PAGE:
Almost all Radleians move on to further study at university when they leave the College.
Their motivation to do this includes, in varying measures, the desire to pursue a school subject further, an enthusiasm for a new area of study, a career requirement to hold degree level qualification in a given subject and, of course, the appreciation that three years or more of higher education study will equip them well for their future career.
Radley has developed a tradition of strong provision of HE advice, with many experienced dons working alongside some external experts to ensure that each individual can receive support and guidance according to his needs. Details of the key personnel involved in this can be found on the school intranet. Talking to as many people as possible is recommended: academics and undergraduates when attending Open Days; teaching dons; Form Masters; Heads of Departments; Tutors; the Director of University Entrance.
Some sixth-formers already have well-formed plans when they start their A Level studies, but most need guidance as they enter 6.1. Aside from the advice that is given by e.g. Form Masters, there is a wealth of information available from publications and a multitude of websites. To help guide boys and parents through this, a visit to the Universities Office (adjacent to the Coffee Shop) is always recommended. What can be read can only offer information and encourage further research; at the core of our philosophy is the belief that each boy must ultimately decide for himself which courses and institutions are most suitable for him. To ensure that a sensible application strategy is arrived at, there are many factors to consider, starting with the course itself, leading to the type of university and then the specific universities where the chosen course is offered. For many of the very strongest candidates Oxford or Cambridge will be an option. Niall Murphy (NM) heads up our Oxbridge preparation programme. Whatever the course that is being aspired to, the individual will want to at least consider the possibility of deferred entry, with all the benefits that a properly organised gap year can offer. Our allied Careers Department can advise on such matters, as they do on, for instance, work experience.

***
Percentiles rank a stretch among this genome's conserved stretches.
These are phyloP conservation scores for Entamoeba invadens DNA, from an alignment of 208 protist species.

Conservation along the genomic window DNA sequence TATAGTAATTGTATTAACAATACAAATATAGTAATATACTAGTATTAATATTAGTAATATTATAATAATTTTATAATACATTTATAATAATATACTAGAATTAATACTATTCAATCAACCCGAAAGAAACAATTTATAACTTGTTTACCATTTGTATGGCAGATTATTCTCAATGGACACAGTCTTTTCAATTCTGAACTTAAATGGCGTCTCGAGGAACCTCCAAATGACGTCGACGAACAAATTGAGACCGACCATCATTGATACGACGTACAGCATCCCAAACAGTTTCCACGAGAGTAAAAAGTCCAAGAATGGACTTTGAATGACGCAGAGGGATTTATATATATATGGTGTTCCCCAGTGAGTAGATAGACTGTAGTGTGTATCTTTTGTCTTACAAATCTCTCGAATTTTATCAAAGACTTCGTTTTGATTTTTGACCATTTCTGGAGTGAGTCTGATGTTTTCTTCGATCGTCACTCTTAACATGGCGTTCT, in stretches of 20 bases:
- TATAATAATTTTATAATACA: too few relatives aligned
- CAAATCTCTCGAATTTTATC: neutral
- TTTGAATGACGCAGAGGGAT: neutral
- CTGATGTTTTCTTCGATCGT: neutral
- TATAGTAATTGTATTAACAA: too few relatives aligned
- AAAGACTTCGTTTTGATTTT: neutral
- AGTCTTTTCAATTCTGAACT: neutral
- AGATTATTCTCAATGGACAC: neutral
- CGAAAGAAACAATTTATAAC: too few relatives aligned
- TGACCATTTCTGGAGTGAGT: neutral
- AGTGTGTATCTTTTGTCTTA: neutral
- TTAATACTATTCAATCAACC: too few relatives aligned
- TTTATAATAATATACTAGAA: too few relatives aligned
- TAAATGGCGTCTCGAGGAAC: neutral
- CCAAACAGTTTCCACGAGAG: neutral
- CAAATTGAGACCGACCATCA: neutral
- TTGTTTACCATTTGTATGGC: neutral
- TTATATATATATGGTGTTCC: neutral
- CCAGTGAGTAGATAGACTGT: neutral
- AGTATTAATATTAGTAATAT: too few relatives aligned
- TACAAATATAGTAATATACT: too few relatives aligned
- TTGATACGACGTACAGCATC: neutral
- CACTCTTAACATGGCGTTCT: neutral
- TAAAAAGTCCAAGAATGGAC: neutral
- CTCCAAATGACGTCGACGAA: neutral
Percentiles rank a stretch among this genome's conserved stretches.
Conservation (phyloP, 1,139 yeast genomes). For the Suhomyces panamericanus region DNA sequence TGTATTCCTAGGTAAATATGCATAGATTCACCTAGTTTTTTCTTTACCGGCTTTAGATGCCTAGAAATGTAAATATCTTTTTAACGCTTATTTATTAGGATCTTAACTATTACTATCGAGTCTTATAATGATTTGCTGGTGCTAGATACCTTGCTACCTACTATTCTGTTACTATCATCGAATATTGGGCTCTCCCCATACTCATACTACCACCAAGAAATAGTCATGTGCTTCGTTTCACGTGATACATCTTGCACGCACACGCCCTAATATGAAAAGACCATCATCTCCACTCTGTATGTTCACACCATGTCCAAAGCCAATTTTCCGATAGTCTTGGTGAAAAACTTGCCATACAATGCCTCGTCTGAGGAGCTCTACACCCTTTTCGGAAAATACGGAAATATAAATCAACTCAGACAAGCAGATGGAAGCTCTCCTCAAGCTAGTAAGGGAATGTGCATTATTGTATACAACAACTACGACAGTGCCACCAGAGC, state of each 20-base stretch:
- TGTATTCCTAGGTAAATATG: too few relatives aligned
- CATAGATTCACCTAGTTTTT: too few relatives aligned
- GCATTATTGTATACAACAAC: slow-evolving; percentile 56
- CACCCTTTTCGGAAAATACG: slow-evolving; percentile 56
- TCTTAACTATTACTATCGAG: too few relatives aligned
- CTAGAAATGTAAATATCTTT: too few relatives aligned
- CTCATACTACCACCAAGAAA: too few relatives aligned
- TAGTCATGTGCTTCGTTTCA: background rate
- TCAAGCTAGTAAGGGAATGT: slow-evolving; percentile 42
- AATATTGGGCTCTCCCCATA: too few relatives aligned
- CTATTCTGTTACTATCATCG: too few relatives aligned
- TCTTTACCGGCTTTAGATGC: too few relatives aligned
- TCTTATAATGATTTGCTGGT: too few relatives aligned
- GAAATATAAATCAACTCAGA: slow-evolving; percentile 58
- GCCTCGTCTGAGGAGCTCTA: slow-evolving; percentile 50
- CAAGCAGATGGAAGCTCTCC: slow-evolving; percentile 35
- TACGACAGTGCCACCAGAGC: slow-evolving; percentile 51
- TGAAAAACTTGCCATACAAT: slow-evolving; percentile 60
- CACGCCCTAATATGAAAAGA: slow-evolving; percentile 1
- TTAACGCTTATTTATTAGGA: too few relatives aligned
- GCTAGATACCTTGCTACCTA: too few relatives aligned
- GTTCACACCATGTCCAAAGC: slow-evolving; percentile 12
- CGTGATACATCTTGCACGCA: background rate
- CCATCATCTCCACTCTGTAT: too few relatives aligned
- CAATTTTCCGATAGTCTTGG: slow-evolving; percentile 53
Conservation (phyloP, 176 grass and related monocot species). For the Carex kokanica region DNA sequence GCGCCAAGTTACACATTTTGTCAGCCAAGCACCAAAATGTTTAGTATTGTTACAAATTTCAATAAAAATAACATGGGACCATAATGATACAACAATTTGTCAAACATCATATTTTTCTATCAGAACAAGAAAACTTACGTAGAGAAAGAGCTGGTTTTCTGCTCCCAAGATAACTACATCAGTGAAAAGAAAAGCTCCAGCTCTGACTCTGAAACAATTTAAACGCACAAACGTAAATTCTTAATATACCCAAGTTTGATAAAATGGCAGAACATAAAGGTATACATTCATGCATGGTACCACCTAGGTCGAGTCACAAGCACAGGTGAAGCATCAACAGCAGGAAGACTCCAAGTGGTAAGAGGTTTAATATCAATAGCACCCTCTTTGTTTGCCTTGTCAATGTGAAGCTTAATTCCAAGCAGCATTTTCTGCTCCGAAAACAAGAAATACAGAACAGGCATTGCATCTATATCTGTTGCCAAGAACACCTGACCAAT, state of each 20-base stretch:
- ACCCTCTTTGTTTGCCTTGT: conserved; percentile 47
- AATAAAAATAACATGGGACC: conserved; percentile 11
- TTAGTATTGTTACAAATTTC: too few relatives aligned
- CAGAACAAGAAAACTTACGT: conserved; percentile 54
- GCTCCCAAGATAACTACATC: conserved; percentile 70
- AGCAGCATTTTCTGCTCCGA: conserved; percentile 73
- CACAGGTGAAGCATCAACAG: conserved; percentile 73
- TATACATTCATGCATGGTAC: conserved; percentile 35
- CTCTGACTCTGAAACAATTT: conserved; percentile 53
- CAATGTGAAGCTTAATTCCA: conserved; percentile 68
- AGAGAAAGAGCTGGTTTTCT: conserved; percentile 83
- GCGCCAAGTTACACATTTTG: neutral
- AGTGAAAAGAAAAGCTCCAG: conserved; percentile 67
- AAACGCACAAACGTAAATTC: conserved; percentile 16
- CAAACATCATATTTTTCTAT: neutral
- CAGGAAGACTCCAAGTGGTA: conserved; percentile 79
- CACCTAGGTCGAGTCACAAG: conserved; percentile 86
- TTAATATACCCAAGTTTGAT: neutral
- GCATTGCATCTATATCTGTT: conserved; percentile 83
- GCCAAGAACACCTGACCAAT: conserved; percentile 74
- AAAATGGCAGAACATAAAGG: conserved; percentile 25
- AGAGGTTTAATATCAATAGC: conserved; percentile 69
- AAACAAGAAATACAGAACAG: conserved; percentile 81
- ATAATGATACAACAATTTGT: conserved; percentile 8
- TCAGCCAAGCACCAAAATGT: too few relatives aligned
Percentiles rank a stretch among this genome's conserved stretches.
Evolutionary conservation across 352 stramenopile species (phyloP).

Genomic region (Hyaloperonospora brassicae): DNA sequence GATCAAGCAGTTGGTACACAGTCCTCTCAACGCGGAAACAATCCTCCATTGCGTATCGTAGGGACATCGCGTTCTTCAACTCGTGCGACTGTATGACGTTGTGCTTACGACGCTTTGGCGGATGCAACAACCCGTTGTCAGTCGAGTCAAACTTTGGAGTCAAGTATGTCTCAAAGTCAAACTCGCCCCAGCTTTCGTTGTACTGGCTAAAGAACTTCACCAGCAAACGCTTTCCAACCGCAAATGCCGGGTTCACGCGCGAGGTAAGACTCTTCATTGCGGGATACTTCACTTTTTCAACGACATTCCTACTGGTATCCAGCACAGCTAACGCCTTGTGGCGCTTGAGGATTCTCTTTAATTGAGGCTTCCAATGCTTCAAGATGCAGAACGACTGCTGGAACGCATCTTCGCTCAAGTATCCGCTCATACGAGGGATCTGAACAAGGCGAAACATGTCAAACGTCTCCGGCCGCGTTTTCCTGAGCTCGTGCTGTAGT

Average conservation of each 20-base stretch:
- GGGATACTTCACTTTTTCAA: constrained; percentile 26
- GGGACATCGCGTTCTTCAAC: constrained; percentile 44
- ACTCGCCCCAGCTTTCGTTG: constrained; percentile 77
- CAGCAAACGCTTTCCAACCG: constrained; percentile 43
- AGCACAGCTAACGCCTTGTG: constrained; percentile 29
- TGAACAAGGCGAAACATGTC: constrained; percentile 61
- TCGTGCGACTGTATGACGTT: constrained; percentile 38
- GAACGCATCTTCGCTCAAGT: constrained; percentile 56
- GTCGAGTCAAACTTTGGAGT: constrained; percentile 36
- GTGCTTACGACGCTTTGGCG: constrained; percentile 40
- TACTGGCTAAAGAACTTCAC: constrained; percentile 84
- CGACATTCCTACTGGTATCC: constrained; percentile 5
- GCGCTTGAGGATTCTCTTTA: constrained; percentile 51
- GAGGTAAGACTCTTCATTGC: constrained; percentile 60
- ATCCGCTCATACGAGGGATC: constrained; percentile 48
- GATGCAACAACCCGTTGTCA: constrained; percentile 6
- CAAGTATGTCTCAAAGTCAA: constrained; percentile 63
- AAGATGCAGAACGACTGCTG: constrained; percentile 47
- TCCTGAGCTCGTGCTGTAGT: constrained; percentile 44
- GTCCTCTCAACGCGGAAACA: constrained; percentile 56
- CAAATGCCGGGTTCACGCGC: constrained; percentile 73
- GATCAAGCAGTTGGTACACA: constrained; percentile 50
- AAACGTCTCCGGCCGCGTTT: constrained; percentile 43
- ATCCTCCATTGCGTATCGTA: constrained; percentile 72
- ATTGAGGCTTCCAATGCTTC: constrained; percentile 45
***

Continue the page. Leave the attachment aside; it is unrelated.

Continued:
We work hard to ensure that Radleians are aware of the opportunities that exist outside of the well-worn UCAS path, not least at American and European universities. We retain the services of an external US universities adviser (Dr Jon Tabbert) and Mlle Emilie Danis from our Modern Languages Department has a brief to support those interested in studying in continental Europe.
Starting the process of deliberation early is very important, with the aim being to submit applications to universities, whether at home or abroad, well in advance of published deadlines. Our Higher Education Timetable is set out on the school intranet.